(Volume I contains Drafts A and B (1671); the forthcoming volumes II and III contain Draft C (1685) and associated manuscript material. Together they cast considerable light on the development and significance of Locke’s general philosophy, including projected, but unfinished chapters of the Essay.)
(Review, by an admiring layman, of Newton’s Principia.)
Locke, J. (1688) ‘Abrégé d’un ouvrage intitulé Essai philosophique touchant l’entendement’, Bibliothèque universelle et historique; separately published as Extrait d’un livre anglois… intitulé Essai philosophique concernant l’entendement…, Amsterdam, 1688; trans. as ‘An Extract of a Book, Entituled, A Philosophical Essay upon Human Understanding’, in The young-students-library, containing extracts and abridgements…, London, 1692; in Drafts for the Essay concerning Human Understanding, and Other Philosophical Writings, vol. 3, ed. P.H. Nidditch and G.A.J. Rogers, Clarendon Edition, Oxford: Oxford University Press, 3 vols, 1990–.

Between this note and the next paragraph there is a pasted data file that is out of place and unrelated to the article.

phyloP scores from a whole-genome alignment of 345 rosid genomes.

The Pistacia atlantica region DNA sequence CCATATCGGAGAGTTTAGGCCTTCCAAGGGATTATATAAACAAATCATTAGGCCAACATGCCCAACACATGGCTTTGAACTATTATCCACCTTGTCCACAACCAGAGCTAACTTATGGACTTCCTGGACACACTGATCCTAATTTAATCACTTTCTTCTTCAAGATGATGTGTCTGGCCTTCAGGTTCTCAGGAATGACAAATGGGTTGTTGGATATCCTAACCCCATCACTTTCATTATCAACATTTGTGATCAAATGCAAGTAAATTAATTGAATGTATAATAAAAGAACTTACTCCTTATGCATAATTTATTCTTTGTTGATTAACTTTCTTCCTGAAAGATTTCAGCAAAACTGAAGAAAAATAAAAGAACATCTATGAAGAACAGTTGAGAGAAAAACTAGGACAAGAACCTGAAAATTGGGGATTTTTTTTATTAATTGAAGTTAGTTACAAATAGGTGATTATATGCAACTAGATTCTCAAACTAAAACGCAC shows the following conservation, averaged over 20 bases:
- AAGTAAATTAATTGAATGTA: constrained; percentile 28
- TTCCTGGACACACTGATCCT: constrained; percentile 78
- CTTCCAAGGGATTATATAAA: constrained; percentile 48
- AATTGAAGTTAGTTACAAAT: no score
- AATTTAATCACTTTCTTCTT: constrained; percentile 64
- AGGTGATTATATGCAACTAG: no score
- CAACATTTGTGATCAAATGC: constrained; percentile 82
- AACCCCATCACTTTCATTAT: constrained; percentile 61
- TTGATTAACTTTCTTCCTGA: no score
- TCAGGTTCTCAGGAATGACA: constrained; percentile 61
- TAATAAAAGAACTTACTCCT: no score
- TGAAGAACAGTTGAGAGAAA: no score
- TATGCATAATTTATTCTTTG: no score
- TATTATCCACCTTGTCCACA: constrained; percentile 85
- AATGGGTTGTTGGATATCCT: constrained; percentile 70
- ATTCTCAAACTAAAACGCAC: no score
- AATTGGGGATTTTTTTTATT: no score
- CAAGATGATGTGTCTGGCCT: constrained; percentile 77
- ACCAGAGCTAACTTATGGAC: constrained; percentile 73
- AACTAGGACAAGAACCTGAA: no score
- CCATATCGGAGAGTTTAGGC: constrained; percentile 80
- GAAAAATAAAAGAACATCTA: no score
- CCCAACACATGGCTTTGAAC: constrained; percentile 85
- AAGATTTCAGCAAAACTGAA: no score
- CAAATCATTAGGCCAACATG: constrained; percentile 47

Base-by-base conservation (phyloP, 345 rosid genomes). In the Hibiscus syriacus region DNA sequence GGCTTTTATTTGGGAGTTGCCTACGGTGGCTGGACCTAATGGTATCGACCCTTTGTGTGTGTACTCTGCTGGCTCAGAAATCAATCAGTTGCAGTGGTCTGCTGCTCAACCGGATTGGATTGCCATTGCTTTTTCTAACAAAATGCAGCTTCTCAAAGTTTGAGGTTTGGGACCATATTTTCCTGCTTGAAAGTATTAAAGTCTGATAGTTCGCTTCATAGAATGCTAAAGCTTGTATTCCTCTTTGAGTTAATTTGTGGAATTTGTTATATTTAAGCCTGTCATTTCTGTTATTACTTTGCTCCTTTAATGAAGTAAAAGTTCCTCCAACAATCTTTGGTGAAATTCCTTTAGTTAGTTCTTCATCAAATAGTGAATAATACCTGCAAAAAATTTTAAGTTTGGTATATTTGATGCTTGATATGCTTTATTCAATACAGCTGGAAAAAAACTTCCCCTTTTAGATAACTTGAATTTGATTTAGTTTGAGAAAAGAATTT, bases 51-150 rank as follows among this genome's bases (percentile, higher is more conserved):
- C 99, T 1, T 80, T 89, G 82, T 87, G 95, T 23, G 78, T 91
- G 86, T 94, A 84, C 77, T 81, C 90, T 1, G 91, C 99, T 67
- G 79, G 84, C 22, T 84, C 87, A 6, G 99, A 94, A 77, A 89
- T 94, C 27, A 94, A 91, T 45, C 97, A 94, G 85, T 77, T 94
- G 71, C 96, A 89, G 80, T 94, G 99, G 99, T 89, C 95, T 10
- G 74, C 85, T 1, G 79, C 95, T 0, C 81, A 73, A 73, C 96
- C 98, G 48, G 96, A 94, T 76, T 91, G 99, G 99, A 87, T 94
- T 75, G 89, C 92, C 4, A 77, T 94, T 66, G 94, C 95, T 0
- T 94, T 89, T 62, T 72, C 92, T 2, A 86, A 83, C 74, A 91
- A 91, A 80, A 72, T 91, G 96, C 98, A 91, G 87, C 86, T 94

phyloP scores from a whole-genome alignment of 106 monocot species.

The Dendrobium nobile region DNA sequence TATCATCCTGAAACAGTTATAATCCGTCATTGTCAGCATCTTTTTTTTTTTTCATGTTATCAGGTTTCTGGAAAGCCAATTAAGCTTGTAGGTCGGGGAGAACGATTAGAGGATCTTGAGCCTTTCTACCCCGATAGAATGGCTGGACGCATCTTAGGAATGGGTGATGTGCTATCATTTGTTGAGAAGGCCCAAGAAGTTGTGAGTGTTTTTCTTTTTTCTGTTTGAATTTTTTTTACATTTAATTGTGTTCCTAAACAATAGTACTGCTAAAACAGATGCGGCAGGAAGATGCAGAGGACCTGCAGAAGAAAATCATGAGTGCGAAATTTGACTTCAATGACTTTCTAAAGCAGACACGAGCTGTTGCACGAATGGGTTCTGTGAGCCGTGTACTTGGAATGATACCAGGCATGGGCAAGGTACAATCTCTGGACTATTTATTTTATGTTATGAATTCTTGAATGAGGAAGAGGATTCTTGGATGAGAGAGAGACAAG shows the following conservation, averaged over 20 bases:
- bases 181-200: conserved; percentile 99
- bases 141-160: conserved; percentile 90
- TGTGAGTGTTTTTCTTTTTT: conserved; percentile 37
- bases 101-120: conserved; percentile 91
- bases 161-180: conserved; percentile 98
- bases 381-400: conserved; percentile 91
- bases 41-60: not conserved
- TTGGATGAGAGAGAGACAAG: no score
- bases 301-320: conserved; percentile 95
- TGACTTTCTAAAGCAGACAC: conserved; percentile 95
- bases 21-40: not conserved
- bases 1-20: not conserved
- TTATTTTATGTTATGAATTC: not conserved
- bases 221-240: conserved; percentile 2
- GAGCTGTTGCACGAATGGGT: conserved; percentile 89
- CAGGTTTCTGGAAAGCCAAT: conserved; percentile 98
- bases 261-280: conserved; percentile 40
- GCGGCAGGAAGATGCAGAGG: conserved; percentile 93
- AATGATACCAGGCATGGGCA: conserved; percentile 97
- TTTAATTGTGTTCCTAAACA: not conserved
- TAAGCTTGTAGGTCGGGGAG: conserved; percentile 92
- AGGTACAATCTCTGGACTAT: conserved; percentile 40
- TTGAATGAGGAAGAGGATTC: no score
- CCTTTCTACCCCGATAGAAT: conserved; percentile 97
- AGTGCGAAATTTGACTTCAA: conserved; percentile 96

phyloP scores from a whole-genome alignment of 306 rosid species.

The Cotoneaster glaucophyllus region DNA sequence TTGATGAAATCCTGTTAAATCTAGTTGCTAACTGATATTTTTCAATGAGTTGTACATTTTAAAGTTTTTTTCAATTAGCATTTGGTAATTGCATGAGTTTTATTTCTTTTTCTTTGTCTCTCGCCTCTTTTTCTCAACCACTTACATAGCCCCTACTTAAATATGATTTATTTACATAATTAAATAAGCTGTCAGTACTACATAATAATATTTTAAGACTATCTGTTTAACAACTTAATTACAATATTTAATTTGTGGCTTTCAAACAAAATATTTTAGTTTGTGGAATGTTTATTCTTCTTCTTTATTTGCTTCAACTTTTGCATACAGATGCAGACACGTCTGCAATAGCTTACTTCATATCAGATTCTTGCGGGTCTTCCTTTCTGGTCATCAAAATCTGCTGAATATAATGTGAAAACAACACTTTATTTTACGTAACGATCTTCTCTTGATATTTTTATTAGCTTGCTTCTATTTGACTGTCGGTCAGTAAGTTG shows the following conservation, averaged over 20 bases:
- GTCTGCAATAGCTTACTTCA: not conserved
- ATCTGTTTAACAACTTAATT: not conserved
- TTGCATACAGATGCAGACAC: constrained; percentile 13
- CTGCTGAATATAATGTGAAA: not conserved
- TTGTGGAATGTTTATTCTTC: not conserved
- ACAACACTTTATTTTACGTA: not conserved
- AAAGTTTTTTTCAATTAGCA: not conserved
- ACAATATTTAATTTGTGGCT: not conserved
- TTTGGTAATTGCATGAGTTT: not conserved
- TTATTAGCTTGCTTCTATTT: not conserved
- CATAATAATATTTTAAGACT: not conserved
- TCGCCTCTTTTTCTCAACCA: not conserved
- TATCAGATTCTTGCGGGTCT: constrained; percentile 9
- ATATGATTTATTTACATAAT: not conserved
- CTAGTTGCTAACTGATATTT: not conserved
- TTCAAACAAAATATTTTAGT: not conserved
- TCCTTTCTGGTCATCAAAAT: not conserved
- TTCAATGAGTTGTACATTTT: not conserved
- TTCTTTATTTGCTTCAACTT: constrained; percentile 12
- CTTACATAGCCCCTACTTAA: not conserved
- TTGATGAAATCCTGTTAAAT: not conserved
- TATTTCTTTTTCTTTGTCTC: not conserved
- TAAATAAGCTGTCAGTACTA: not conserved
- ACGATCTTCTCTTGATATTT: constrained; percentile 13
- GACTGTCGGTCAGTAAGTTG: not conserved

Locke, J. (1689) Epistola de Tolerantia, Gouda; ed. R. Klibansky Epistola de Tolerantia: A Letter on Toleration, trans., intro. and notes J.W. Gough, Oxford: Oxford University Press, 1968; trans W. Popple as A Letter concerning Toleration, London, 1689, 2nd edn, 1690, ed. J. Tully, Indianapolis, IN: Hackett Publishing Company, 1983.
(Originally published in December 1689 but carrying the date 1690. Locke’s chief and greatest work, arguing comprehensively that what we can think and know is limited by the way we experience the world, attacking dogmatic pretensions to grasp the essences of things, and affirming that ‘reason must be our last judge and guide in everything’, including morals and religion.)
Locke, J. (1689/90b) Two Treatises of Government, ed. P. Laslett, Cambridge: Cambridge University Press, 1960, 2nd edn, 1967; ed. I. Harris, with associated manuscript material, Clarendon Edition, Oxford: Oxford University Press, forthcoming.